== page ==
The annual sum of two hundred thousand dollars, as appropriated for the purpose of providing arms and military equipments for the militia, either by purchase or manufacture, by the preceding articles, shall be paid, for each year, respectively, out of any moneys in the treasury not otherwise appropriated.(2)
The sum appropriated, to be paid as aforesaid, shall be applied for the purpose, and according to the intention above specified, without being liable at any time to be carried to the account of the surplus fund. And nothing in the act of the third of March, one thousand eight hundred and nine, entitled, “ An act further to amend the several acts for the establishment and regulation of the treasury, war, and navy departments," shall be construed to authorize the transferring of the sum annually appropriated as aforesaid, or any portion thereof, to any other branch of expenditure.(3)
2225. The following ports and harbours shall be fortified, under the direction of the president of the United States, and at such time or times as he may judge necessary, to wit: Portland, in the district of Maine; Portsmouth, in the state of New Hampshire; Gloucester, Salem, Marblehead, and Boston, in the state of Massachusetts; Newport, in the state of Rhode Island; New London, in the state of Connecticut; New York; Philadelphia; Wilmington, in the state of Delaware; Baltimore, in the state of Maryland; Norfolk, and Alexandria, in the state of Virginia; Cape Fear river, and Ocracock Inlet, in the state of North Carolina; Charleston, and Georgetown, in the state of South Carolina; and Savannah, and Saint Mary's, in the state of Georgia.(4)*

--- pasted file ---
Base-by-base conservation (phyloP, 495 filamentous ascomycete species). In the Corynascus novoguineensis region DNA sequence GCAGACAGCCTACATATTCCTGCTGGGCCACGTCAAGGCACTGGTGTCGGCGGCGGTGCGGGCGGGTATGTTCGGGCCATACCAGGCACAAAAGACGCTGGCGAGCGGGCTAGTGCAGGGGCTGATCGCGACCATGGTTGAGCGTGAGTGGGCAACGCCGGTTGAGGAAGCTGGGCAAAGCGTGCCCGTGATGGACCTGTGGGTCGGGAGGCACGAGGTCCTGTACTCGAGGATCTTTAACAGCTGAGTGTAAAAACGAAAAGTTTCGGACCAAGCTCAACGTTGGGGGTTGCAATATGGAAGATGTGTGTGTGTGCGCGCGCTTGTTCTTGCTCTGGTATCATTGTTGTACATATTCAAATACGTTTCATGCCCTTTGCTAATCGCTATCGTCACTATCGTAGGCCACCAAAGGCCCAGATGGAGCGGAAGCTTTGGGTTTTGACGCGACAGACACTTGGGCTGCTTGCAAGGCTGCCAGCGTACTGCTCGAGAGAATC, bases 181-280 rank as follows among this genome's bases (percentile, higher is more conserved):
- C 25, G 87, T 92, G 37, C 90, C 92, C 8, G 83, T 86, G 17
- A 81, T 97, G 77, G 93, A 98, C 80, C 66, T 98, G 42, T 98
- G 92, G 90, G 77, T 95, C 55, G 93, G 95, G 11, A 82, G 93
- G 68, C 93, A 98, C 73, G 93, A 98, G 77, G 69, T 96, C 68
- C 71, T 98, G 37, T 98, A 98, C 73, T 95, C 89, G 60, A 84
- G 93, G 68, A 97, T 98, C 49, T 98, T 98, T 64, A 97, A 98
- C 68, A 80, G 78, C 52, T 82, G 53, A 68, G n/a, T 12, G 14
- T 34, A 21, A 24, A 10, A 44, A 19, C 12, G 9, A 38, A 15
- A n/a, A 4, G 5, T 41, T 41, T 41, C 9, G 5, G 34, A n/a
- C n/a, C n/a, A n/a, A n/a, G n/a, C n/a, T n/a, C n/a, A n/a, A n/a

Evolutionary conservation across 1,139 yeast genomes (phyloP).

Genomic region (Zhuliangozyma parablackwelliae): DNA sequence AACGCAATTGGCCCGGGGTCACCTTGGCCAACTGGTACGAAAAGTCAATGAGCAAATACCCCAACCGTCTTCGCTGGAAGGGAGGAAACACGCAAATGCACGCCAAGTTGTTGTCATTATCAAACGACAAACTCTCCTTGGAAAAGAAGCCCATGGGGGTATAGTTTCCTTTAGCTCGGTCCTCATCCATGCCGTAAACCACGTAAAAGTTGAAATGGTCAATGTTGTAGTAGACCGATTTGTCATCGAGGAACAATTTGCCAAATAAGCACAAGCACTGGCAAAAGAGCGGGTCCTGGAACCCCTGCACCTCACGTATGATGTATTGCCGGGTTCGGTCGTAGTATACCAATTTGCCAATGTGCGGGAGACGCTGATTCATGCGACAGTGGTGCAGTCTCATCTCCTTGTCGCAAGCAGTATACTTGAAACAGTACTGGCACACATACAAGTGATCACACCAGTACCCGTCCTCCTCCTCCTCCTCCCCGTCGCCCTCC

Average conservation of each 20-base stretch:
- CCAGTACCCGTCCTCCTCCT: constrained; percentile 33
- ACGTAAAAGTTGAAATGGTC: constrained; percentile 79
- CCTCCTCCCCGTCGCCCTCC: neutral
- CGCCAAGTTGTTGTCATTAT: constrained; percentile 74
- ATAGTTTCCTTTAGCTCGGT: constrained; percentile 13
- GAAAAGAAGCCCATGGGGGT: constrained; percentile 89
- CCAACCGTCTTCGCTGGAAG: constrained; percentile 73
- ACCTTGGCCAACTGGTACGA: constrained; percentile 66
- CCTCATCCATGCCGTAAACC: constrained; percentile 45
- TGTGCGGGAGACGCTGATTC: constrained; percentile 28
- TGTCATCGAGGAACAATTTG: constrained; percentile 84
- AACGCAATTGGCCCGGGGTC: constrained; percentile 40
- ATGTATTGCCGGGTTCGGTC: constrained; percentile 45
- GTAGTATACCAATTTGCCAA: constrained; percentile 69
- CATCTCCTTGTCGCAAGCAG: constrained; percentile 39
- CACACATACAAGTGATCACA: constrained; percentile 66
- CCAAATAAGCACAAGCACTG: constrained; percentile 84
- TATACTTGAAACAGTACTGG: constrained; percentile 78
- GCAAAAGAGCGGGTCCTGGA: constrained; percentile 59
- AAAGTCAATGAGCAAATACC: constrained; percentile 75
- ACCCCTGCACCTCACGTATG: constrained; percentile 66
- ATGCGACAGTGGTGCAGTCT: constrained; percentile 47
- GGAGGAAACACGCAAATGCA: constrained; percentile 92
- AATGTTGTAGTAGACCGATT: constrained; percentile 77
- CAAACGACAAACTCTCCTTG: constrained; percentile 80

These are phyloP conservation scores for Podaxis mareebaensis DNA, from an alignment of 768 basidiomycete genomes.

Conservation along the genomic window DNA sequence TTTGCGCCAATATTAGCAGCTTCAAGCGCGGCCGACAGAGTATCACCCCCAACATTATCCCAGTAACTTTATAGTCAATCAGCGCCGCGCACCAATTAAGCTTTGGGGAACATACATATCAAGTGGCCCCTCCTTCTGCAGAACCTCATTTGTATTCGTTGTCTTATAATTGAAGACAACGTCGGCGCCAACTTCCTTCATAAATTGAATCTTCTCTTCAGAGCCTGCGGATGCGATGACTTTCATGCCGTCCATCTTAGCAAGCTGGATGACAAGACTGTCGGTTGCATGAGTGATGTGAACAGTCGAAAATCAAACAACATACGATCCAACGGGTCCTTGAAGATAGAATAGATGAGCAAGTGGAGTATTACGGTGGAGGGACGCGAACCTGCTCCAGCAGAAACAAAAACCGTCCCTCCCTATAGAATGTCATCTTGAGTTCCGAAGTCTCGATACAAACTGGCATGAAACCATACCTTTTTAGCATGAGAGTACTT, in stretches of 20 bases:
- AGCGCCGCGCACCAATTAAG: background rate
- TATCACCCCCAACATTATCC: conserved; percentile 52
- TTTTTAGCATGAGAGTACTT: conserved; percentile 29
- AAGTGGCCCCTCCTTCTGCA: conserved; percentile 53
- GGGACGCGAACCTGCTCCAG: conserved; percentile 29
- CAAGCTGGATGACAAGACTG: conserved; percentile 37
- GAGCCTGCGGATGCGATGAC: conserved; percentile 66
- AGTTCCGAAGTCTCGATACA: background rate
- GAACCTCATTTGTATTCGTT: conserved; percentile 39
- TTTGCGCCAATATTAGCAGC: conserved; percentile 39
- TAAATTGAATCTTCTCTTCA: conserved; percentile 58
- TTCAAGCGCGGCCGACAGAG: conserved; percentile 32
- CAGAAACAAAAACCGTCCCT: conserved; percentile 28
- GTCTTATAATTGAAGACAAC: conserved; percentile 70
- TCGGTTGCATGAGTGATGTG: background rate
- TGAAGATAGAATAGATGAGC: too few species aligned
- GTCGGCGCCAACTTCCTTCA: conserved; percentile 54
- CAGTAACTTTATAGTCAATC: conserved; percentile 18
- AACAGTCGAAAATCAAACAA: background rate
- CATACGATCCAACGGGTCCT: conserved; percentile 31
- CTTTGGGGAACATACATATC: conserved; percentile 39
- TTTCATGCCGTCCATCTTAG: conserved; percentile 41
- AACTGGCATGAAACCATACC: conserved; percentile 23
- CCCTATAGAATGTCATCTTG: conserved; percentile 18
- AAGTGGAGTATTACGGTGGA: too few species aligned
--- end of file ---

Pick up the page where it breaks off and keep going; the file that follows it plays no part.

The president may employ, as garrisons, in the said fortifications, or any of them, such of the troops on the military establishment of the United States, as he may judge necessary; and cause to be provided one hundred cannon, of a caliber, each, to carry a ball of thirty-two pounds weight, and one hundred other cannon, of a caliber, each, to carry a ball of twenty-four pounds weight, together with the carriages and implements necessary for the same, and carriages with the necessary implements for one hundred and fifty other cannon, with two hundred and fifty tons of cannon shot.(5)
The president may receive from any state (in behalf of the United States,) a cession of the lands, on which any of the fortifications aforesaid, with the necessary buildings, may be erected, or intended to be erected; or where such cessions shall not be made, may purchase such lands, on behalf of the United States: Provided, That no purchase shall be made where such lands are the property of a state.(6)
The port and harbour of the city of Annapolis shall be fortified, in such manner, and at such time or times as the president of the United States may direct and it shall be lawful for the president of the United States to employ a garrison in the said fortification, provide cannon and equipments, and receive, from the state of Maryland, a cession of the lands on which the said fortification, and its necessary buildings, may be erected.(7)†
(1) Act 23d April, 1808, sec. 3. (2) Act 29th April, 1816, sec. 1. (3) Ibid. sec. 2.
(4) Act 20th March, 1794, sec. 1.
(5) Ibid. sec. 2.
(7) Act 9th May, 1794, sec. 1.
• In addition to the fortifications in the text, various others have been authorized, for which see the annual appropriation acts.
†By Act 2d July, 1836, the president was authorized to open a military road from some point upon the right bank of the Mississippi river, between the mouth